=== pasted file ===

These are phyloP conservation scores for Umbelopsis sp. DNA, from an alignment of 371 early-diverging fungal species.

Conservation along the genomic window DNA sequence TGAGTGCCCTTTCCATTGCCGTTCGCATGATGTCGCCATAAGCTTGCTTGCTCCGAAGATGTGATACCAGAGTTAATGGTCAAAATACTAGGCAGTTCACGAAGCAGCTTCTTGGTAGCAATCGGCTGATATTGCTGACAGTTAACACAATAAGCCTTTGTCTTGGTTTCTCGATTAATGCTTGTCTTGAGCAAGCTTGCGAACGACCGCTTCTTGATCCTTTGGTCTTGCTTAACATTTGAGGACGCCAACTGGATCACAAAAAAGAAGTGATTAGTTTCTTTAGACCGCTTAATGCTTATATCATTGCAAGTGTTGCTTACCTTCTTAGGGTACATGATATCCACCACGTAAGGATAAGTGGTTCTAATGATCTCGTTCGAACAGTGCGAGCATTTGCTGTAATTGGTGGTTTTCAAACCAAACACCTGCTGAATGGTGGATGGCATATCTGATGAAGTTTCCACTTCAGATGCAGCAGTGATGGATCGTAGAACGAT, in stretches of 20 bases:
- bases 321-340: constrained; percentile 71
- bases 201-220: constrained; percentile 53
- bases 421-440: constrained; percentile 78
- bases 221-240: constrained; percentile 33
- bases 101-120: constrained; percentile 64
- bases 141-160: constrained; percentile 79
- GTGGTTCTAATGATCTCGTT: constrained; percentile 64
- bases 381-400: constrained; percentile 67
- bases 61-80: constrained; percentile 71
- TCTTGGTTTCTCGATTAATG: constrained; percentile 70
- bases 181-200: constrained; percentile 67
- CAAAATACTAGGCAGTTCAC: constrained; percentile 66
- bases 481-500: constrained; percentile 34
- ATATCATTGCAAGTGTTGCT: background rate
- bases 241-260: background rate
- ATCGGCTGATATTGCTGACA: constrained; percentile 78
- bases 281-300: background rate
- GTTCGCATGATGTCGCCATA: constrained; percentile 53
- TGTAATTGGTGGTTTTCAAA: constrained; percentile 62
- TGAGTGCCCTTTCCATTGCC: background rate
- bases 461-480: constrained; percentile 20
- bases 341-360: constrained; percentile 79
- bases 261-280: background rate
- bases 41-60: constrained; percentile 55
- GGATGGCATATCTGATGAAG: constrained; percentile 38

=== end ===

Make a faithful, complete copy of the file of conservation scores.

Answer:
These are phyloP conservation scores for Umbelopsis sp. DNA, from an alignment of 371 early-diverging fungal species.

Conservation along the genomic window DNA sequence TGAGTGCCCTTTCCATTGCCGTTCGCATGATGTCGCCATAAGCTTGCTTGCTCCGAAGATGTGATACCAGAGTTAATGGTCAAAATACTAGGCAGTTCACGAAGCAGCTTCTTGGTAGCAATCGGCTGATATTGCTGACAGTTAACACAATAAGCCTTTGTCTTGGTTTCTCGATTAATGCTTGTCTTGAGCAAGCTTGCGAACGACCGCTTCTTGATCCTTTGGTCTTGCTTAACATTTGAGGACGCCAACTGGATCACAAAAAAGAAGTGATTAGTTTCTTTAGACCGCTTAATGCTTATATCATTGCAAGTGTTGCTTACCTTCTTAGGGTACATGATATCCACCACGTAAGGATAAGTGGTTCTAATGATCTCGTTCGAACAGTGCGAGCATTTGCTGTAATTGGTGGTTTTCAAACCAAACACCTGCTGAATGGTGGATGGCATATCTGATGAAGTTTCCACTTCAGATGCAGCAGTGATGGATCGTAGAACGAT, in stretches of 20 bases:
- bases 321-340: constrained; percentile 71
- bases 201-220: constrained; percentile 53
- bases 421-440: constrained; percentile 78
- bases 221-240: constrained; percentile 33
- bases 101-120: constrained; percentile 64
- bases 141-160: constrained; percentile 79
- GTGGTTCTAATGATCTCGTT: constrained; percentile 64
- bases 381-400: constrained; percentile 67
- bases 61-80: constrained; percentile 71
- TCTTGGTTTCTCGATTAATG: constrained; percentile 70
- bases 181-200: constrained; percentile 67
- CAAAATACTAGGCAGTTCAC: constrained; percentile 66
- bases 481-500: constrained; percentile 34
- ATATCATTGCAAGTGTTGCT: background rate
- bases 241-260: background rate
- ATCGGCTGATATTGCTGACA: constrained; percentile 78
- bases 281-300: background rate
- GTTCGCATGATGTCGCCATA: constrained; percentile 53
- TGTAATTGGTGGTTTTCAAA: constrained; percentile 62
- TGAGTGCCCTTTCCATTGCC: background rate
- bases 461-480: constrained; percentile 20
- bases 341-360: constrained; percentile 79
- bases 261-280: background rate
- bases 41-60: constrained; percentile 55
- GGATGGCATATCTGATGAAG: constrained; percentile 38